The majority (88 per cent) of Canadians employees say the coronavirus pandemic changed how they work in one or more ways, a percentage that increases among employees who work remotely (91 per cent) and those in a hybrid work arrangement (96 per cent), according to a survey conducted by RKI Inc. this spring.

The results support a view that work is evolving in fundamental ways. There’s a desire among many employees for greater flexibility, including — where possible — the opportunity for remote working. Technology hasn’t only accelerated digital business, but has also changed the characteristics of work duties.

Read: Survey finds employees seeking more control over workday through flexible hours, remote working

A hybrid work model can have a positive effect on employee health and productivity, but can also pose complications. With remote working comes the added dimension of each employee’s offsite work environment and the impact it has on their well-being. Regardless of whether a commute is involved, remote working can increase the frequency of disability claims as well as complicate recovery and the return to work.

Given this context, here are five considerations for group benefits plan sponsors:

1. Disability case managers need to understand claimants’ needs

Disability management professionals take into consideration that every claimant’s situation is unique and every workplace has a different impact on recovery. A broader understanding of capabilities and potential accommodations may require an increased reliance on assistive technologies, ergonomic equipment and modified work schedules.

2. Be vigilant about the mental health of employees who work at home or in a hybrid work arrangement

While the World Health Organization has declared the end of the pandemic, the social isolation that comes with remote working is still an issue for many employees. Although remote working has been normalized, it’s more important than ever for employers to proactively support employee mental health.

Read: 73% of employers increasing communications on mental-health, behavioural health offerings: survey

It can be more difficult to recognize when employees who work remotely are experiencing mental-health challenges. Finding purposeful ways for these employees to stay connected with co-workers, along with access to virtual counselling and stress and anxiety management resources, can support employees’ well-being and productivity. Employees also need to know where these tools and services are available and how to access them.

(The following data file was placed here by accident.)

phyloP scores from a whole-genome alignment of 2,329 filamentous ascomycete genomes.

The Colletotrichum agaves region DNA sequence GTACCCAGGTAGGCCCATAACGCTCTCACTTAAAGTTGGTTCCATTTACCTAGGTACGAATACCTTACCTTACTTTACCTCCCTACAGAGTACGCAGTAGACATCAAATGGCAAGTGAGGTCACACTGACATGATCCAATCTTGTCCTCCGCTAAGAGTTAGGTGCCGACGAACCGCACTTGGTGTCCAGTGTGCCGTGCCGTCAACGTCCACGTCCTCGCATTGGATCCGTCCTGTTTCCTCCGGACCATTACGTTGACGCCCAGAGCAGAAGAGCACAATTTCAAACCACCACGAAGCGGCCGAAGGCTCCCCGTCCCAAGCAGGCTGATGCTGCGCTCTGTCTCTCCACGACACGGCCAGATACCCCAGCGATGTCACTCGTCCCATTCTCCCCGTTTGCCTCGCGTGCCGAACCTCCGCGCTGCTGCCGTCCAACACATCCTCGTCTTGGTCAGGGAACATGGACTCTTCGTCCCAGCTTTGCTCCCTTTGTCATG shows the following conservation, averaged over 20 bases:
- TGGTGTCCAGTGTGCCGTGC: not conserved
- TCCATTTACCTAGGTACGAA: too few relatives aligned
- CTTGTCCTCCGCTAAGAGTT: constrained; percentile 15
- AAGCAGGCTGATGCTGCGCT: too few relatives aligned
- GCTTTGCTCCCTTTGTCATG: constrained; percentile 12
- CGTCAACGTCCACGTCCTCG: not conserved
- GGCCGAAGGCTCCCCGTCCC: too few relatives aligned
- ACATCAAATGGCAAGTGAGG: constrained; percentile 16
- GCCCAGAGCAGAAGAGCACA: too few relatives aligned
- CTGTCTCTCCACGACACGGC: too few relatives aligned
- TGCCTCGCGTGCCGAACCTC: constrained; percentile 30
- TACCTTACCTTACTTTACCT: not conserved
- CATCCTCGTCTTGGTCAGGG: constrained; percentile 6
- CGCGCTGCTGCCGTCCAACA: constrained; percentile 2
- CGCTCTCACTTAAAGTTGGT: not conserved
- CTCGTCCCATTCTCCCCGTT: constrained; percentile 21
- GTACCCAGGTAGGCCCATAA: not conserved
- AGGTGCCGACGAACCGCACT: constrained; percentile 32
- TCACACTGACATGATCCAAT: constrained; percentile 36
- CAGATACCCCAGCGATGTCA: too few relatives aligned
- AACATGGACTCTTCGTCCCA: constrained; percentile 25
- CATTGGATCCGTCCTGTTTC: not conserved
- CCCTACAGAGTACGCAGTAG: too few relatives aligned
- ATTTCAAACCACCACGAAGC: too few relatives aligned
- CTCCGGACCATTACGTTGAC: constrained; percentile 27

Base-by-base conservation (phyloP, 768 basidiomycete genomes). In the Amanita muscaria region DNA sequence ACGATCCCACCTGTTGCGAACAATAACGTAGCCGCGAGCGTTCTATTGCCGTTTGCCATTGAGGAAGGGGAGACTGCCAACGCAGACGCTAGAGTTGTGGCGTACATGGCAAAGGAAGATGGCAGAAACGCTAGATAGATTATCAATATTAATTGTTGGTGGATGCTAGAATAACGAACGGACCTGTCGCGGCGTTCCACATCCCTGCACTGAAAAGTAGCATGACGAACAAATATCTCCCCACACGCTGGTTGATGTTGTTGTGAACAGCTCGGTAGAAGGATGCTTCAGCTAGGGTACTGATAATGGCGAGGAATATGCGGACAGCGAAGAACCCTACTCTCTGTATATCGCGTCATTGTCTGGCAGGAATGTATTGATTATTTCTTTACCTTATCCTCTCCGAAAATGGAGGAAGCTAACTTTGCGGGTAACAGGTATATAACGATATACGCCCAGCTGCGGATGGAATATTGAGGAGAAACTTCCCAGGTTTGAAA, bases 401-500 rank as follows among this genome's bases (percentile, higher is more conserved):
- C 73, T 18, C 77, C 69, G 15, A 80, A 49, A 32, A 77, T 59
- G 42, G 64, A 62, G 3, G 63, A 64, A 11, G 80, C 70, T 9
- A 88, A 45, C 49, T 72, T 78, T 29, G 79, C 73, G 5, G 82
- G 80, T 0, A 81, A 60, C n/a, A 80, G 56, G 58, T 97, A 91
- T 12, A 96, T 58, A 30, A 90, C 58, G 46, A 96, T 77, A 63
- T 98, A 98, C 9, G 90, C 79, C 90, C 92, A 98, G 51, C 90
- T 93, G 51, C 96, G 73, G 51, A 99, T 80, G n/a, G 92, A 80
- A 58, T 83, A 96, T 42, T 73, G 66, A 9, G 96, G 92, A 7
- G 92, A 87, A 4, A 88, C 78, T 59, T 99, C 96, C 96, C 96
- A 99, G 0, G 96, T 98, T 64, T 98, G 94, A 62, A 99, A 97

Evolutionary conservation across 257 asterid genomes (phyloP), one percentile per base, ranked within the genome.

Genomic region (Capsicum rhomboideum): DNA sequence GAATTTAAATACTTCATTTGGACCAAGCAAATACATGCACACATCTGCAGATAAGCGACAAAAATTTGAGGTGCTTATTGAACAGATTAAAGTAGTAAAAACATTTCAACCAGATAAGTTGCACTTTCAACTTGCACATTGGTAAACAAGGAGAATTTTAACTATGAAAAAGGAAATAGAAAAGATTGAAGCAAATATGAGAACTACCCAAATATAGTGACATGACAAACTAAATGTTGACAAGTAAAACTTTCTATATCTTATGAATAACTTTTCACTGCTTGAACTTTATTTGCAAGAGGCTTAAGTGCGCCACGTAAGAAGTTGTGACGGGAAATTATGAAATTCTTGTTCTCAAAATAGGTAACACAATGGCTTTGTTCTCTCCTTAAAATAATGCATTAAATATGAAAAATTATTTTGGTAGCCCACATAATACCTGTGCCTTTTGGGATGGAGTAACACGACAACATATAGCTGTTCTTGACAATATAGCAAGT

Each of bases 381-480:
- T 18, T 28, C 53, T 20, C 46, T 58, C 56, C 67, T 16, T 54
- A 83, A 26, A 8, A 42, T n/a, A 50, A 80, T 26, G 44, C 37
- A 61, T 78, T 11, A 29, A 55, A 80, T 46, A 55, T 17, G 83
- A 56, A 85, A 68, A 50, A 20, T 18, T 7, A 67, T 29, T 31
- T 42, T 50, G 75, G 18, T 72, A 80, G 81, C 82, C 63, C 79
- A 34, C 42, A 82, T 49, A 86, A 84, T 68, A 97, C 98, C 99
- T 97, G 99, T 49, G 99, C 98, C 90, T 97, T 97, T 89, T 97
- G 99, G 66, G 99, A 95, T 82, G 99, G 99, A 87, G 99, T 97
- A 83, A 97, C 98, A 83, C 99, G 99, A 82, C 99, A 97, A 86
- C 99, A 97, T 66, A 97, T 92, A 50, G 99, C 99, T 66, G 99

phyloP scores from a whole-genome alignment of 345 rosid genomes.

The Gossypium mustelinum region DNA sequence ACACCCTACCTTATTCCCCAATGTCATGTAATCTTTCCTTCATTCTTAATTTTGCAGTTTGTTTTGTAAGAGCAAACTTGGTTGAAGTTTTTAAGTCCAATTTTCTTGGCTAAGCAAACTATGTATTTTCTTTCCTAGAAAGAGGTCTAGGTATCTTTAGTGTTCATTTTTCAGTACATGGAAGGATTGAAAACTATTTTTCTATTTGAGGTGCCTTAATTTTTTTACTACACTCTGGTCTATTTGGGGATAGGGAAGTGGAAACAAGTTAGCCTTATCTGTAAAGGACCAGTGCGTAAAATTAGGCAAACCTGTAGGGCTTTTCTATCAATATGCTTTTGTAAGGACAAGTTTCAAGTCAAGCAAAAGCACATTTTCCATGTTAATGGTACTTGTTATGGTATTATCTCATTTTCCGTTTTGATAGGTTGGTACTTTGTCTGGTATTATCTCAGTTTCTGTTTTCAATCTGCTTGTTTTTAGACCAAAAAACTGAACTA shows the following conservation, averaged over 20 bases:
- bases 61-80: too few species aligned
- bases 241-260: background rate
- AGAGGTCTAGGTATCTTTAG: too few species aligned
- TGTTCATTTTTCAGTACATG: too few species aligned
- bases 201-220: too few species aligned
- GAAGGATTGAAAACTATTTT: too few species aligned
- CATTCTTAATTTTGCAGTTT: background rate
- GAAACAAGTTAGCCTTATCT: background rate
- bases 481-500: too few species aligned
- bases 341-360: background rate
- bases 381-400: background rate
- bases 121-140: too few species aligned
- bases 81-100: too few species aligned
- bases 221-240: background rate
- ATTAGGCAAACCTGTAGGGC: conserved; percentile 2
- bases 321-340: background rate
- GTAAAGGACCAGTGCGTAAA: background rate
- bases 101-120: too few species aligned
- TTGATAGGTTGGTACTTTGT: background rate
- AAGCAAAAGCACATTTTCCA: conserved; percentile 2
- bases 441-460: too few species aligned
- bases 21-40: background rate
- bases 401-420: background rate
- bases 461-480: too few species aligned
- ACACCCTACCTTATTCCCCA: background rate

3. Ensure workplace safety programs are up to date

Since not all remote work is done at home, these programs may have to be developed for a broader application. Employers can engage employees in a dialogue about how to adapt existing workplace safety policies to accommodate a range of remote working environments.

4. Help employees create a dedicated workspace

The kitchen table may have worked during the pandemic, but it isn’t sustainable for the long term. Employees who haven’t created a comfortable and productive space for themselves in their homes may need help. Information on good ergonomic design and, in some cases, financial support, will pay off in the long run, similar to investments in onsite workplaces. But it isn’t just about money. Find out what employees need and help them design a space that works.

5. Communication matters even more

Frequent, consistent and open dialogue with disability claimants is a must regardless of where they’re at in their recovery journey. Employers need to make use of whatever mediums the employee is comfortable with, including texts, phone or video calls.

Disability management best practices are no different when it comes to remote working. With flexible work arrangements comes a greater need for an understanding of capabilities and job requirements. These additional measures will contribute to an organizations’ ability to unlock productivity gains enabled by remote working.

Read: Employers leveraging benefits, flexibility to prevent pandemic surge in disability claims